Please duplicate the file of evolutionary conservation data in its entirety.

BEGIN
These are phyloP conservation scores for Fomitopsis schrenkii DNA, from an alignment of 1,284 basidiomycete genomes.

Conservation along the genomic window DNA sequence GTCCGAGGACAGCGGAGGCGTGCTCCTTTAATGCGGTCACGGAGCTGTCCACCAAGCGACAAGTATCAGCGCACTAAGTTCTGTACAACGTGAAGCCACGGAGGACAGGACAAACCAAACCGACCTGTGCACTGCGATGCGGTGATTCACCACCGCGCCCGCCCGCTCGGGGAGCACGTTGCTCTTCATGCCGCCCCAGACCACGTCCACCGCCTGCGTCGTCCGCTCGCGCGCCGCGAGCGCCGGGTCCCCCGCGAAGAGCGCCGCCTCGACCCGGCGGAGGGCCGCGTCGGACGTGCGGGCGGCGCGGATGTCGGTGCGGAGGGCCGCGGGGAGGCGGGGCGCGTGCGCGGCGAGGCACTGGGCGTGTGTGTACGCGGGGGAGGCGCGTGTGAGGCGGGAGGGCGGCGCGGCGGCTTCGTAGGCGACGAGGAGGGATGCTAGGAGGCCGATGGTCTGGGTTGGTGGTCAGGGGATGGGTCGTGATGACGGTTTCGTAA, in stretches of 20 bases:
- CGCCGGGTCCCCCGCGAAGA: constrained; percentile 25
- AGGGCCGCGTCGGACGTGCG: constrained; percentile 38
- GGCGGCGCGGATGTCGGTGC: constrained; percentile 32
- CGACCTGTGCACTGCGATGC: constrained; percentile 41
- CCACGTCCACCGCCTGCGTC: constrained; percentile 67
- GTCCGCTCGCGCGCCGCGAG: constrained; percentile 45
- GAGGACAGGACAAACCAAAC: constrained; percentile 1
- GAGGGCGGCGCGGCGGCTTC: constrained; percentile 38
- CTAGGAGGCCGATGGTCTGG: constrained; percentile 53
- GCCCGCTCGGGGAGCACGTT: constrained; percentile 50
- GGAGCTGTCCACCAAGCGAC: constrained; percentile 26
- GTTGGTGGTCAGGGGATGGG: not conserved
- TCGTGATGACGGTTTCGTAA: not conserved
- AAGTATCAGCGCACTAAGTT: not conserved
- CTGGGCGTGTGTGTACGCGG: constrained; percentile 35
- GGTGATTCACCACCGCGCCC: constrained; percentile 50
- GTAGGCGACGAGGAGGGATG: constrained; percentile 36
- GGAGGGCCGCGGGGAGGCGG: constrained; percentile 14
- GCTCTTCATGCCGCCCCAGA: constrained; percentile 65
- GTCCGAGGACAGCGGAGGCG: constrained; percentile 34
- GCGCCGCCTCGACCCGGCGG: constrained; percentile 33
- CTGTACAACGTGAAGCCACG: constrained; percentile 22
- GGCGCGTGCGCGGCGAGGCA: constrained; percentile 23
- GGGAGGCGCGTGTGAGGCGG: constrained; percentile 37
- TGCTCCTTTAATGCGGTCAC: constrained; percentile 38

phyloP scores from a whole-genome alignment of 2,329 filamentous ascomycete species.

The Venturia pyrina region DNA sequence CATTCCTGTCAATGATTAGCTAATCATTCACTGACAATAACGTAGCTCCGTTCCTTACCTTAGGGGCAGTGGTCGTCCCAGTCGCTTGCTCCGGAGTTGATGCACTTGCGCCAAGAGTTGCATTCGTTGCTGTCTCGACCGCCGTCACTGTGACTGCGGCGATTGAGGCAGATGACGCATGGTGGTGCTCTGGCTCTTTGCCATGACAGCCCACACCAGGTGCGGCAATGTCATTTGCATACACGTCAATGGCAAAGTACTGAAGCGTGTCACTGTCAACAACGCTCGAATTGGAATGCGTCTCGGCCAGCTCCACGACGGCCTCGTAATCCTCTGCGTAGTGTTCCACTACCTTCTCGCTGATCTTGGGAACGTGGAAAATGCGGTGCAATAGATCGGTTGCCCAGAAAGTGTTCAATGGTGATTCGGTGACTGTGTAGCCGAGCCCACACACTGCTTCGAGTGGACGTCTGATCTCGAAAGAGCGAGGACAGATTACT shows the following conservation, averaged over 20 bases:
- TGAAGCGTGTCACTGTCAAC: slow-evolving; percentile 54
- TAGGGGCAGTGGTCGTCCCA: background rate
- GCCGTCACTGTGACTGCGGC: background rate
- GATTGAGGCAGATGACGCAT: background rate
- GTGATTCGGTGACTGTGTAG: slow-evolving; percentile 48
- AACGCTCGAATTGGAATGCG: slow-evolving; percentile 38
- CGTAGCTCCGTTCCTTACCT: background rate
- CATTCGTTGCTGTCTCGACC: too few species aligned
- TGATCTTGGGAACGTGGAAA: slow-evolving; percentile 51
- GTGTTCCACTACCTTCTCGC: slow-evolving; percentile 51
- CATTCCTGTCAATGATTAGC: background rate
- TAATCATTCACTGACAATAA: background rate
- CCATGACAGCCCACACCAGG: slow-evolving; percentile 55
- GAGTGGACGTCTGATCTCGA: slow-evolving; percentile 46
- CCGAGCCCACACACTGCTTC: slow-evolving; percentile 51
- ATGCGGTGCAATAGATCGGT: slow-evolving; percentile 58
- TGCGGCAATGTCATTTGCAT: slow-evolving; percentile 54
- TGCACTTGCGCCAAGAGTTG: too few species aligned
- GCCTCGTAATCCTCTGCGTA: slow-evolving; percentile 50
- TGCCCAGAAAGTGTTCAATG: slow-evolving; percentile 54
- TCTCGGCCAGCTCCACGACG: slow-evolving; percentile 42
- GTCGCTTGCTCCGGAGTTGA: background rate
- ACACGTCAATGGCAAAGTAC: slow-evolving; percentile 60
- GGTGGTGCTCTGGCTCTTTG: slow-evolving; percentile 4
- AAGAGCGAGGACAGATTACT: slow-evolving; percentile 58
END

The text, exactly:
These are phyloP conservation scores for Fomitopsis schrenkii DNA, from an alignment of 1,284 basidiomycete genomes.

Conservation along the genomic window DNA sequence GTCCGAGGACAGCGGAGGCGTGCTCCTTTAATGCGGTCACGGAGCTGTCCACCAAGCGACAAGTATCAGCGCACTAAGTTCTGTACAACGTGAAGCCACGGAGGACAGGACAAACCAAACCGACCTGTGCACTGCGATGCGGTGATTCACCACCGCGCCCGCCCGCTCGGGGAGCACGTTGCTCTTCATGCCGCCCCAGACCACGTCCACCGCCTGCGTCGTCCGCTCGCGCGCCGCGAGCGCCGGGTCCCCCGCGAAGAGCGCCGCCTCGACCCGGCGGAGGGCCGCGTCGGACGTGCGGGCGGCGCGGATGTCGGTGCGGAGGGCCGCGGGGAGGCGGGGCGCGTGCGCGGCGAGGCACTGGGCGTGTGTGTACGCGGGGGAGGCGCGTGTGAGGCGGGAGGGCGGCGCGGCGGCTTCGTAGGCGACGAGGAGGGATGCTAGGAGGCCGATGGTCTGGGTTGGTGGTCAGGGGATGGGTCGTGATGACGGTTTCGTAA, in stretches of 20 bases:
- CGCCGGGTCCCCCGCGAAGA: constrained; percentile 25
- AGGGCCGCGTCGGACGTGCG: constrained; percentile 38
- GGCGGCGCGGATGTCGGTGC: constrained; percentile 32
- CGACCTGTGCACTGCGATGC: constrained; percentile 41
- CCACGTCCACCGCCTGCGTC: constrained; percentile 67
- GTCCGCTCGCGCGCCGCGAG: constrained; percentile 45
- GAGGACAGGACAAACCAAAC: constrained; percentile 1
- GAGGGCGGCGCGGCGGCTTC: constrained; percentile 38
- CTAGGAGGCCGATGGTCTGG: constrained; percentile 53
- GCCCGCTCGGGGAGCACGTT: constrained; percentile 50
- GGAGCTGTCCACCAAGCGAC: constrained; percentile 26
- GTTGGTGGTCAGGGGATGGG: not conserved
- TCGTGATGACGGTTTCGTAA: not conserved
- AAGTATCAGCGCACTAAGTT: not conserved
- CTGGGCGTGTGTGTACGCGG: constrained; percentile 35
- GGTGATTCACCACCGCGCCC: constrained; percentile 50
- GTAGGCGACGAGGAGGGATG: constrained; percentile 36
- GGAGGGCCGCGGGGAGGCGG: constrained; percentile 14
- GCTCTTCATGCCGCCCCAGA: constrained; percentile 65
- GTCCGAGGACAGCGGAGGCG: constrained; percentile 34
- GCGCCGCCTCGACCCGGCGG: constrained; percentile 33
- CTGTACAACGTGAAGCCACG: constrained; percentile 22
- GGCGCGTGCGCGGCGAGGCA: constrained; percentile 23
- GGGAGGCGCGTGTGAGGCGG: constrained; percentile 37
- TGCTCCTTTAATGCGGTCAC: constrained; percentile 38

phyloP scores from a whole-genome alignment of 2,329 filamentous ascomycete species.

The Venturia pyrina region DNA sequence CATTCCTGTCAATGATTAGCTAATCATTCACTGACAATAACGTAGCTCCGTTCCTTACCTTAGGGGCAGTGGTCGTCCCAGTCGCTTGCTCCGGAGTTGATGCACTTGCGCCAAGAGTTGCATTCGTTGCTGTCTCGACCGCCGTCACTGTGACTGCGGCGATTGAGGCAGATGACGCATGGTGGTGCTCTGGCTCTTTGCCATGACAGCCCACACCAGGTGCGGCAATGTCATTTGCATACACGTCAATGGCAAAGTACTGAAGCGTGTCACTGTCAACAACGCTCGAATTGGAATGCGTCTCGGCCAGCTCCACGACGGCCTCGTAATCCTCTGCGTAGTGTTCCACTACCTTCTCGCTGATCTTGGGAACGTGGAAAATGCGGTGCAATAGATCGGTTGCCCAGAAAGTGTTCAATGGTGATTCGGTGACTGTGTAGCCGAGCCCACACACTGCTTCGAGTGGACGTCTGATCTCGAAAGAGCGAGGACAGATTACT shows the following conservation, averaged over 20 bases:
- TGAAGCGTGTCACTGTCAAC: slow-evolving; percentile 54
- TAGGGGCAGTGGTCGTCCCA: background rate
- GCCGTCACTGTGACTGCGGC: background rate
- GATTGAGGCAGATGACGCAT: background rate
- GTGATTCGGTGACTGTGTAG: slow-evolving; percentile 48
- AACGCTCGAATTGGAATGCG: slow-evolving; percentile 38
- CGTAGCTCCGTTCCTTACCT: background rate
- CATTCGTTGCTGTCTCGACC: too few species aligned
- TGATCTTGGGAACGTGGAAA: slow-evolving; percentile 51
- GTGTTCCACTACCTTCTCGC: slow-evolving; percentile 51
- CATTCCTGTCAATGATTAGC: background rate
- TAATCATTCACTGACAATAA: background rate
- CCATGACAGCCCACACCAGG: slow-evolving; percentile 55
- GAGTGGACGTCTGATCTCGA: slow-evolving; percentile 46
- CCGAGCCCACACACTGCTTC: slow-evolving; percentile 51
- ATGCGGTGCAATAGATCGGT: slow-evolving; percentile 58
- TGCGGCAATGTCATTTGCAT: slow-evolving; percentile 54
- TGCACTTGCGCCAAGAGTTG: too few species aligned
- GCCTCGTAATCCTCTGCGTA: slow-evolving; percentile 50
- TGCCCAGAAAGTGTTCAATG: slow-evolving; percentile 54
- TCTCGGCCAGCTCCACGACG: slow-evolving; percentile 42
- GTCGCTTGCTCCGGAGTTGA: background rate
- ACACGTCAATGGCAAAGTAC: slow-evolving; percentile 60
- GGTGGTGCTCTGGCTCTTTG: slow-evolving; percentile 4
- AAGAGCGAGGACAGATTACT: slow-evolving; percentile 58